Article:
Suriname – Corporate Social Responsibility

Suriname – Corporate Social Responsibility

Corporate Social Responsibility (CSR) changed from being a “nice to have” to a ‘must have’ for companies. Society demands it, the consumer claims it. Sustainability has become an integral part of entrepreneurship for SMEs and not only in the west. For years, PUM experts have been looking at CSR issues at the customers’ work floor during their missions. Think about environmental and energy related issues, human rights and working conditions. Experts are trying to let entrepreneurs realise that CSR can also help to achieve innovation and increase profits. Read about one of our experts providing advice to a company selling solar panels in Suriname.

SOLAR PANELS IN PARAMARIBO

PUM expert Wil Nuijen visited Suriname to give advice in the field of solar panels

Wil Nuijen: “During an intensive week, I brought personnel up to date on the ins and outs of solar PV systems by using a course that I had developed for earlier PUM missions in Sierra Leone. The course exercises were tackled with great enthusiasm. Indeed, rarely before have I had a class that was so eager to learn! Female students in particular showed the focus that they needed to do their work well in practice.

1400 kWh is a lot

We visited a number of customers to practice interviews and use the obtained information to draw up a quote. After I did the first interview, the ladies of the company interviewed the following customers. My first question of course was “how much electricity do you use?”. “1400 kWh”, answered the man of the house. “That’s quite modest”, I said, “compared with the Netherlands, where an average household uses around 3000 Wh per year. “Per year?”, he replied, “but that’s per month!” It was then that I understood the enormity of the task ahead.

``We just don't understand it``

Together we tried to identify the devices responsible for the high consumption. “We just don’t understand it”, said the customer, “because we don’t have many devices that use electricity and we only switch them on when you really need them”. I pointed to the large aircon unit against the ceiling, “and what about that?”. “We only switch that on later in the afternoon and switch it off again at the end of the evening”. Further questions uncovered that they also had an aircon unit in the bedroom, “but we only switch that on at night”, and a third unit that runs during the day. We also counted two deep freezers, a washing machine, a washing dryer and a dishwasher. “But we have fitted LED lamps everywhere”. A simple calculation shows that a consumption of 1400 kWh/month is indeed quite realistic. The LED lamps account for only a very small portion. Besides various energy-saving measures, the use of a grid-linked solar PV system is most definitely an interesting option for reducing their electricity bill. According to my calculation, they could recoup the investment in such a solar system in six to seven years. They can easily place so many solar panels that the electricity that they buy from the power company will be halved. The accompanying ladies paid close attention to the questions that I asked and the details that I jotted down. When we visit the next customers it is up to them to uncover the necessary information.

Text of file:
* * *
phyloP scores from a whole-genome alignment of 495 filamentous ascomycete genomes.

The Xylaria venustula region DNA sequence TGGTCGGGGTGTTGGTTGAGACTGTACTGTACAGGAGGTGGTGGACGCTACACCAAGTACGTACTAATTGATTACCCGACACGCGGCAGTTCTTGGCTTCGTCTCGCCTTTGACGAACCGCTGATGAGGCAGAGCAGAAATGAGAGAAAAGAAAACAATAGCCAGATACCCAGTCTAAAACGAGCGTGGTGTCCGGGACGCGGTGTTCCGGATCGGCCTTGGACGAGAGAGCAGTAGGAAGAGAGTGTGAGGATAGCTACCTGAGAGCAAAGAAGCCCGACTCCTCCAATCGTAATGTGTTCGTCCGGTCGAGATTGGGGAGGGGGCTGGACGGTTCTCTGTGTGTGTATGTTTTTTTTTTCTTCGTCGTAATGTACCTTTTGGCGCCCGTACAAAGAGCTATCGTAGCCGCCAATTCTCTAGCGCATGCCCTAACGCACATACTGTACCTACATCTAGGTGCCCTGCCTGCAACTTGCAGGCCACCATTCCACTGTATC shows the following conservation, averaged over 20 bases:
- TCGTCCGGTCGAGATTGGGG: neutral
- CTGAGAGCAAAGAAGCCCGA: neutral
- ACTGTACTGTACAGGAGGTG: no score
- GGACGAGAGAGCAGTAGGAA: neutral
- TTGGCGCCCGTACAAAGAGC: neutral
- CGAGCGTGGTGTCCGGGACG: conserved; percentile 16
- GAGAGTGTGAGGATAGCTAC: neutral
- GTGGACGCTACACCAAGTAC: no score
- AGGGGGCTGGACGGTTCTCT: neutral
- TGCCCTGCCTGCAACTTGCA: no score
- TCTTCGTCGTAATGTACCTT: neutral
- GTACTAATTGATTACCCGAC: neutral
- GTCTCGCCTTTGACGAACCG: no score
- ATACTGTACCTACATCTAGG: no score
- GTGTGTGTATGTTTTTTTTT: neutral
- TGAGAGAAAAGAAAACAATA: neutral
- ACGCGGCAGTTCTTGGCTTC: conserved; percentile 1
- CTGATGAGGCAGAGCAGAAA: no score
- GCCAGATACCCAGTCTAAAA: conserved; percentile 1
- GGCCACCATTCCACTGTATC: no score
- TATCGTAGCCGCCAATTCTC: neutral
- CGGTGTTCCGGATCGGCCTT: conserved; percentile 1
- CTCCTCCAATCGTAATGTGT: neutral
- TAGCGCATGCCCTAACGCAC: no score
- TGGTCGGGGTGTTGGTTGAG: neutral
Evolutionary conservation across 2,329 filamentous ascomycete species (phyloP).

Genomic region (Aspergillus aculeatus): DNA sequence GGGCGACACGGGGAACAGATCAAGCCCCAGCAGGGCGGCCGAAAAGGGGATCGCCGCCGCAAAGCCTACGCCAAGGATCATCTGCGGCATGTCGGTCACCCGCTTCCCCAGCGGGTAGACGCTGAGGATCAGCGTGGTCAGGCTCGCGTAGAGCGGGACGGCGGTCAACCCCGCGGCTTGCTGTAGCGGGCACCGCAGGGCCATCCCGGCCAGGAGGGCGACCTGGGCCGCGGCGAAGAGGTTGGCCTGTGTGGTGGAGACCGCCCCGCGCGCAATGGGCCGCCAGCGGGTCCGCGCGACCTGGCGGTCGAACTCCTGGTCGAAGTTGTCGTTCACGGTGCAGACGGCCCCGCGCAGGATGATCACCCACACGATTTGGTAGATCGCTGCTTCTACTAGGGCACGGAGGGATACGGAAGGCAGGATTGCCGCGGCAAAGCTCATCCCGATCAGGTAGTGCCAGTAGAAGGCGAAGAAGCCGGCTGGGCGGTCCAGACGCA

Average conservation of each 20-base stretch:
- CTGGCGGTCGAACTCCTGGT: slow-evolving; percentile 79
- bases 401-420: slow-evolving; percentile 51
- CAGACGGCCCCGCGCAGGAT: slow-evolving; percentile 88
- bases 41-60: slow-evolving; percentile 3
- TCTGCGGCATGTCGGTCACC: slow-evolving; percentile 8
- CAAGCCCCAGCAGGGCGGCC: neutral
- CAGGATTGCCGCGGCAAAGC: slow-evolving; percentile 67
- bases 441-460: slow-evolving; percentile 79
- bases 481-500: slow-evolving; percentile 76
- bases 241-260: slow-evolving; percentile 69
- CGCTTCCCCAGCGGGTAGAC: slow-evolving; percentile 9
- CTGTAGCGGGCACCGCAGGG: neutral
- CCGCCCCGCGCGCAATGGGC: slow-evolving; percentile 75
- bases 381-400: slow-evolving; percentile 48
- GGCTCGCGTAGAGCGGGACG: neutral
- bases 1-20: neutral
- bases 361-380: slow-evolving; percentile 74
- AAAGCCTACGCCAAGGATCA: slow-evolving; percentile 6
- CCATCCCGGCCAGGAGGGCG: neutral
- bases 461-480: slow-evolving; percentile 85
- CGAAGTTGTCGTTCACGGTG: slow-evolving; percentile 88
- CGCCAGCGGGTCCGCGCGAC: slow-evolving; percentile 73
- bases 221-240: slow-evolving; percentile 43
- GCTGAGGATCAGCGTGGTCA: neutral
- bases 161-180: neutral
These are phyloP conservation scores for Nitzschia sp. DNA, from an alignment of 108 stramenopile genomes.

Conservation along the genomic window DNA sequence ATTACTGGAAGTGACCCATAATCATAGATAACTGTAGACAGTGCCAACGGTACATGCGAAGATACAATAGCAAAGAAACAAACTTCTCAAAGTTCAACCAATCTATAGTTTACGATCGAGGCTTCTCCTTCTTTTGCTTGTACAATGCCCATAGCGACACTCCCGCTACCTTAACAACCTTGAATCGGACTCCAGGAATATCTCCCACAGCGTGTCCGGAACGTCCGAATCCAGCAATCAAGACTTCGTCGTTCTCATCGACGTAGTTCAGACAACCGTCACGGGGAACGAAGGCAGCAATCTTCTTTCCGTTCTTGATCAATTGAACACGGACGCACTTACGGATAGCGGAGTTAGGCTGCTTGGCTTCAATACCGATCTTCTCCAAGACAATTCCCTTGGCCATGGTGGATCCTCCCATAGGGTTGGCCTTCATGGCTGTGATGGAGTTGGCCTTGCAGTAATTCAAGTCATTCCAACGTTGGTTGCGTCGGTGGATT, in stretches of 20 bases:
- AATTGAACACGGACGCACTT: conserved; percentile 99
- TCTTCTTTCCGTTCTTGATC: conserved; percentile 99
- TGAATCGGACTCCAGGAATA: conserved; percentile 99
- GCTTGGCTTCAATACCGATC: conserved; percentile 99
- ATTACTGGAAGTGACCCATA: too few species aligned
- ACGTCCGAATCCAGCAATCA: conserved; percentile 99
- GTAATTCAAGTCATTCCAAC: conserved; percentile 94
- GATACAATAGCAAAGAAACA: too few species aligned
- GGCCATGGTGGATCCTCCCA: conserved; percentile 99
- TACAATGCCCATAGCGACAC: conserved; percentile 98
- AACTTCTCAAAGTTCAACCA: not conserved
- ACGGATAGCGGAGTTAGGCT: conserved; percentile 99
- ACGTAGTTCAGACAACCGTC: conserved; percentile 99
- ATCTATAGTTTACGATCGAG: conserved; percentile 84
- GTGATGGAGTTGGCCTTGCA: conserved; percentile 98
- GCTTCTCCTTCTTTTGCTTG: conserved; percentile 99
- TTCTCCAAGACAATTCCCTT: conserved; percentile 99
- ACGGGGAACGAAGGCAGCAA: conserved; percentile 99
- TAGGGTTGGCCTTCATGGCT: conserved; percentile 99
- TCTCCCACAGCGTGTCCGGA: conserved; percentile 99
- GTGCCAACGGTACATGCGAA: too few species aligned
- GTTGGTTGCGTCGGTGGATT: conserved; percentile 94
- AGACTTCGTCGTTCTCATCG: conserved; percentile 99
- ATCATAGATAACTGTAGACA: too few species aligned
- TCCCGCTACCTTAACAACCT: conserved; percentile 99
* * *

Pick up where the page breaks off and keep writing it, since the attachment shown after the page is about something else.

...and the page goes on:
Flip the switch

It is clear to my PUM client that Suriname offers huge opportunities in the field of grid-linked solar energy systems and he knows what he has to do get the Surinamese population to ‘flip the switch’ when it comes to saving energy (and thus money). This no doubt marks the start of a growing business in this country where electricity prices have recently risen sharply and will become more expensive in the future. I can look back on a successful mission and cherish fond memories of this beautiful country and the people of the company with whom I worked intensively for two weeks.

A company seeking to tap into this potential must not only have the knowledge required to offer  “custom-made” systems, but also master its lines of supply, marketing and internal organisation. I have been able to advise them on all these points and it is already clear that they have taken my advice to heart. They have, for example, better divided the tasks among the current personnel and issued quotes that will no doubt lead to orders.

I dare predict that this company will in five years’ time have a workforce that is ten times larger than at present”.

For not only do they sell solar panels, they also have the knowledge to optimally align the systems to the needs and circumstances of their customers. That distinguishes them from other suppliers who only sell panels and the accompanying components.

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